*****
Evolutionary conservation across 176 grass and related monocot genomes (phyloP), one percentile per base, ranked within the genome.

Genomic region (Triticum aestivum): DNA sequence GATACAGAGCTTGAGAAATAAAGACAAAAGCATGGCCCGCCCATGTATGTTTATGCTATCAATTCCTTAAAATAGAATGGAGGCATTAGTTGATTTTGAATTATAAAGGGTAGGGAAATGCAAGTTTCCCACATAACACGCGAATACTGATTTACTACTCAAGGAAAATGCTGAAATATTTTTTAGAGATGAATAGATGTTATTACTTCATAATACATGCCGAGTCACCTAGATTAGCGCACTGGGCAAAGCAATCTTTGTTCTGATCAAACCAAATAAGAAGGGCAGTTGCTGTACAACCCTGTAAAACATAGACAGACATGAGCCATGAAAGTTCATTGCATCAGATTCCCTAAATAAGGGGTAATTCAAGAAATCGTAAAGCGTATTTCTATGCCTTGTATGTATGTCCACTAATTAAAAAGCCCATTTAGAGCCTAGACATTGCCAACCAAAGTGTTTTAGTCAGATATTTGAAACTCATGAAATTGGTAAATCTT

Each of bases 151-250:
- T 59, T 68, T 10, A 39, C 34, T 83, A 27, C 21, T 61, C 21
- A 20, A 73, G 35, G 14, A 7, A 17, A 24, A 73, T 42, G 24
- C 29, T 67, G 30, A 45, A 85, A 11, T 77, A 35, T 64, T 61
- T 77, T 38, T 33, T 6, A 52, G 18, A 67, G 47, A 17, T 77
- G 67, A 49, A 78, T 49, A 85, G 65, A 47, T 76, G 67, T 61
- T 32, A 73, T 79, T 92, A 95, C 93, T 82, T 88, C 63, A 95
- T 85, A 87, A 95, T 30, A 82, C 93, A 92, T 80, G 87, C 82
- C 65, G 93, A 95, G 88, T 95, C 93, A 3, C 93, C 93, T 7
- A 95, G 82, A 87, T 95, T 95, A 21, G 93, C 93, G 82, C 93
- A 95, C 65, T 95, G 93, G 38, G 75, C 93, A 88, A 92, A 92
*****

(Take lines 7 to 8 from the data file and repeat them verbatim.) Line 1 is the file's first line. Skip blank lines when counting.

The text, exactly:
- T 77, T 38, T 33, T 6, A 52, G 18, A 67, G 47, A 17, T 77
- G 67, A 49, A 78, T 49, A 85, G 65, A 47, T 76, G 67, T 61